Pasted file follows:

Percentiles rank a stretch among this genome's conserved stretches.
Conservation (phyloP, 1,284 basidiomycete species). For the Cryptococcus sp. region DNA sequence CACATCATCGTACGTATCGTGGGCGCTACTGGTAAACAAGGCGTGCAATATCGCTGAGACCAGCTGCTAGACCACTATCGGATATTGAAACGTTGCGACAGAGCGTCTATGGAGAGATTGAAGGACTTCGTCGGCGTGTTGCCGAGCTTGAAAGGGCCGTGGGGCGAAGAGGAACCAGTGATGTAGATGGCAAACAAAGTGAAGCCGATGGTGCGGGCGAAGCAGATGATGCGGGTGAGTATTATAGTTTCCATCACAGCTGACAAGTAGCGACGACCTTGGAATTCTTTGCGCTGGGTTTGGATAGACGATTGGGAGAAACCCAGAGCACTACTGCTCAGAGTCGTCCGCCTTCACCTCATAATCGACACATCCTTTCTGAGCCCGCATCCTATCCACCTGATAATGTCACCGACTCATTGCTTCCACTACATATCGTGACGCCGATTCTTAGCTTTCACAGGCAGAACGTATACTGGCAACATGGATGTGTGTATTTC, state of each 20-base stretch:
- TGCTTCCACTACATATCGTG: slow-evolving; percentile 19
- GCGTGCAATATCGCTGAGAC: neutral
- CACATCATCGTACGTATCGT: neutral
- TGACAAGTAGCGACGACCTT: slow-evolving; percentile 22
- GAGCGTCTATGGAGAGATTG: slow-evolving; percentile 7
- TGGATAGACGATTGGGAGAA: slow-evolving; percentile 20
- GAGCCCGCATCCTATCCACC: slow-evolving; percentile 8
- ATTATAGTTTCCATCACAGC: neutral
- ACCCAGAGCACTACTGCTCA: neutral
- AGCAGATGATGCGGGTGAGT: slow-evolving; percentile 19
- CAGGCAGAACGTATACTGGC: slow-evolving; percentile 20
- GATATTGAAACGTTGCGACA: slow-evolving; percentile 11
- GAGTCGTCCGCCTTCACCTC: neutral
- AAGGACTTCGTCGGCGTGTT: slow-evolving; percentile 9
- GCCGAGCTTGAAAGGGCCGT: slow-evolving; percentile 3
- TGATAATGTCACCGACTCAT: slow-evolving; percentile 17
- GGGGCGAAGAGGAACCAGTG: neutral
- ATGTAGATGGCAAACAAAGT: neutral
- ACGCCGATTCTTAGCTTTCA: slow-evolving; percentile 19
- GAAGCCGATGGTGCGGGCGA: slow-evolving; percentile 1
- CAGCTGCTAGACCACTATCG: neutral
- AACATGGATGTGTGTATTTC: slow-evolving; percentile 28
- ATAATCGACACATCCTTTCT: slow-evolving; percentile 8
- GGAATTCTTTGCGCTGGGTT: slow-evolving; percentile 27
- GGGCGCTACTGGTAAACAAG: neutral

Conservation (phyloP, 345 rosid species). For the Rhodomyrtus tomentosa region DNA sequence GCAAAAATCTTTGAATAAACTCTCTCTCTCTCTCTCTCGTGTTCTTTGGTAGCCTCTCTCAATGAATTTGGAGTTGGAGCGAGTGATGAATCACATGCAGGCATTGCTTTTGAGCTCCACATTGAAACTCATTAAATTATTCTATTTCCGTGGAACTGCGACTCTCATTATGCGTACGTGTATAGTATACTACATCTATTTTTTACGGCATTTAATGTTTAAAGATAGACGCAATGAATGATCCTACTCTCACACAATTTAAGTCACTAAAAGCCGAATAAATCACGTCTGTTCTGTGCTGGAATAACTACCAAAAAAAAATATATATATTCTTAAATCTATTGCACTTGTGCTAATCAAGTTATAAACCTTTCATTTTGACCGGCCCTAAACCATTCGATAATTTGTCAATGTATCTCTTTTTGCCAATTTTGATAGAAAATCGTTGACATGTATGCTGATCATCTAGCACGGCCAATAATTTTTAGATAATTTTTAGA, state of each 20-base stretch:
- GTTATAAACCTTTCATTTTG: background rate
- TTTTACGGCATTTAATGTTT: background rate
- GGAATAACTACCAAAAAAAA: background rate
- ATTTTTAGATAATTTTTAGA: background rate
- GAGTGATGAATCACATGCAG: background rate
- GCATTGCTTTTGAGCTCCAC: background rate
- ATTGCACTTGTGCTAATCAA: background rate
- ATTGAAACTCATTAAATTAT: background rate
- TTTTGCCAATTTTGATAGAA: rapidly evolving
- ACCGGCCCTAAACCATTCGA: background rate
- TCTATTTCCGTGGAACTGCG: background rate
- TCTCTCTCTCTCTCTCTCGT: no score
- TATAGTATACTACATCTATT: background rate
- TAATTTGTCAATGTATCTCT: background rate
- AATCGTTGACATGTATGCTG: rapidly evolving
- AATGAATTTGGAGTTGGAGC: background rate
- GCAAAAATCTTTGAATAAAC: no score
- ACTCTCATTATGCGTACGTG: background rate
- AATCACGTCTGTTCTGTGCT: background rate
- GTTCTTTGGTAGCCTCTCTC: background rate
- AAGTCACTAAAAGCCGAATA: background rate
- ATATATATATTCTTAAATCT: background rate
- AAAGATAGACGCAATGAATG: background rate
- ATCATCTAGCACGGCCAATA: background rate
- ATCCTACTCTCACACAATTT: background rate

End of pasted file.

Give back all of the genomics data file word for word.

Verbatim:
Percentiles rank a stretch among this genome's conserved stretches.
Conservation (phyloP, 1,284 basidiomycete species). For the Cryptococcus sp. region DNA sequence CACATCATCGTACGTATCGTGGGCGCTACTGGTAAACAAGGCGTGCAATATCGCTGAGACCAGCTGCTAGACCACTATCGGATATTGAAACGTTGCGACAGAGCGTCTATGGAGAGATTGAAGGACTTCGTCGGCGTGTTGCCGAGCTTGAAAGGGCCGTGGGGCGAAGAGGAACCAGTGATGTAGATGGCAAACAAAGTGAAGCCGATGGTGCGGGCGAAGCAGATGATGCGGGTGAGTATTATAGTTTCCATCACAGCTGACAAGTAGCGACGACCTTGGAATTCTTTGCGCTGGGTTTGGATAGACGATTGGGAGAAACCCAGAGCACTACTGCTCAGAGTCGTCCGCCTTCACCTCATAATCGACACATCCTTTCTGAGCCCGCATCCTATCCACCTGATAATGTCACCGACTCATTGCTTCCACTACATATCGTGACGCCGATTCTTAGCTTTCACAGGCAGAACGTATACTGGCAACATGGATGTGTGTATTTC, state of each 20-base stretch:
- TGCTTCCACTACATATCGTG: slow-evolving; percentile 19
- GCGTGCAATATCGCTGAGAC: neutral
- CACATCATCGTACGTATCGT: neutral
- TGACAAGTAGCGACGACCTT: slow-evolving; percentile 22
- GAGCGTCTATGGAGAGATTG: slow-evolving; percentile 7
- TGGATAGACGATTGGGAGAA: slow-evolving; percentile 20
- GAGCCCGCATCCTATCCACC: slow-evolving; percentile 8
- ATTATAGTTTCCATCACAGC: neutral
- ACCCAGAGCACTACTGCTCA: neutral
- AGCAGATGATGCGGGTGAGT: slow-evolving; percentile 19
- CAGGCAGAACGTATACTGGC: slow-evolving; percentile 20
- GATATTGAAACGTTGCGACA: slow-evolving; percentile 11
- GAGTCGTCCGCCTTCACCTC: neutral
- AAGGACTTCGTCGGCGTGTT: slow-evolving; percentile 9
- GCCGAGCTTGAAAGGGCCGT: slow-evolving; percentile 3
- TGATAATGTCACCGACTCAT: slow-evolving; percentile 17
- GGGGCGAAGAGGAACCAGTG: neutral
- ATGTAGATGGCAAACAAAGT: neutral
- ACGCCGATTCTTAGCTTTCA: slow-evolving; percentile 19
- GAAGCCGATGGTGCGGGCGA: slow-evolving; percentile 1
- CAGCTGCTAGACCACTATCG: neutral
- AACATGGATGTGTGTATTTC: slow-evolving; percentile 28
- ATAATCGACACATCCTTTCT: slow-evolving; percentile 8
- GGAATTCTTTGCGCTGGGTT: slow-evolving; percentile 27
- GGGCGCTACTGGTAAACAAG: neutral

Conservation (phyloP, 345 rosid species). For the Rhodomyrtus tomentosa region DNA sequence GCAAAAATCTTTGAATAAACTCTCTCTCTCTCTCTCTCGTGTTCTTTGGTAGCCTCTCTCAATGAATTTGGAGTTGGAGCGAGTGATGAATCACATGCAGGCATTGCTTTTGAGCTCCACATTGAAACTCATTAAATTATTCTATTTCCGTGGAACTGCGACTCTCATTATGCGTACGTGTATAGTATACTACATCTATTTTTTACGGCATTTAATGTTTAAAGATAGACGCAATGAATGATCCTACTCTCACACAATTTAAGTCACTAAAAGCCGAATAAATCACGTCTGTTCTGTGCTGGAATAACTACCAAAAAAAAATATATATATTCTTAAATCTATTGCACTTGTGCTAATCAAGTTATAAACCTTTCATTTTGACCGGCCCTAAACCATTCGATAATTTGTCAATGTATCTCTTTTTGCCAATTTTGATAGAAAATCGTTGACATGTATGCTGATCATCTAGCACGGCCAATAATTTTTAGATAATTTTTAGA, state of each 20-base stretch:
- GTTATAAACCTTTCATTTTG: background rate
- TTTTACGGCATTTAATGTTT: background rate
- GGAATAACTACCAAAAAAAA: background rate
- ATTTTTAGATAATTTTTAGA: background rate
- GAGTGATGAATCACATGCAG: background rate
- GCATTGCTTTTGAGCTCCAC: background rate
- ATTGCACTTGTGCTAATCAA: background rate
- ATTGAAACTCATTAAATTAT: background rate
- TTTTGCCAATTTTGATAGAA: rapidly evolving
- ACCGGCCCTAAACCATTCGA: background rate
- TCTATTTCCGTGGAACTGCG: background rate
- TCTCTCTCTCTCTCTCTCGT: no score
- TATAGTATACTACATCTATT: background rate
- TAATTTGTCAATGTATCTCT: background rate
- AATCGTTGACATGTATGCTG: rapidly evolving
- AATGAATTTGGAGTTGGAGC: background rate
- GCAAAAATCTTTGAATAAAC: no score
- ACTCTCATTATGCGTACGTG: background rate
- AATCACGTCTGTTCTGTGCT: background rate
- GTTCTTTGGTAGCCTCTCTC: background rate
- AAGTCACTAAAAGCCGAATA: background rate
- ATATATATATTCTTAAATCT: background rate
- AAAGATAGACGCAATGAATG: background rate
- ATCATCTAGCACGGCCAATA: background rate
- ATCCTACTCTCACACAATTT: background rate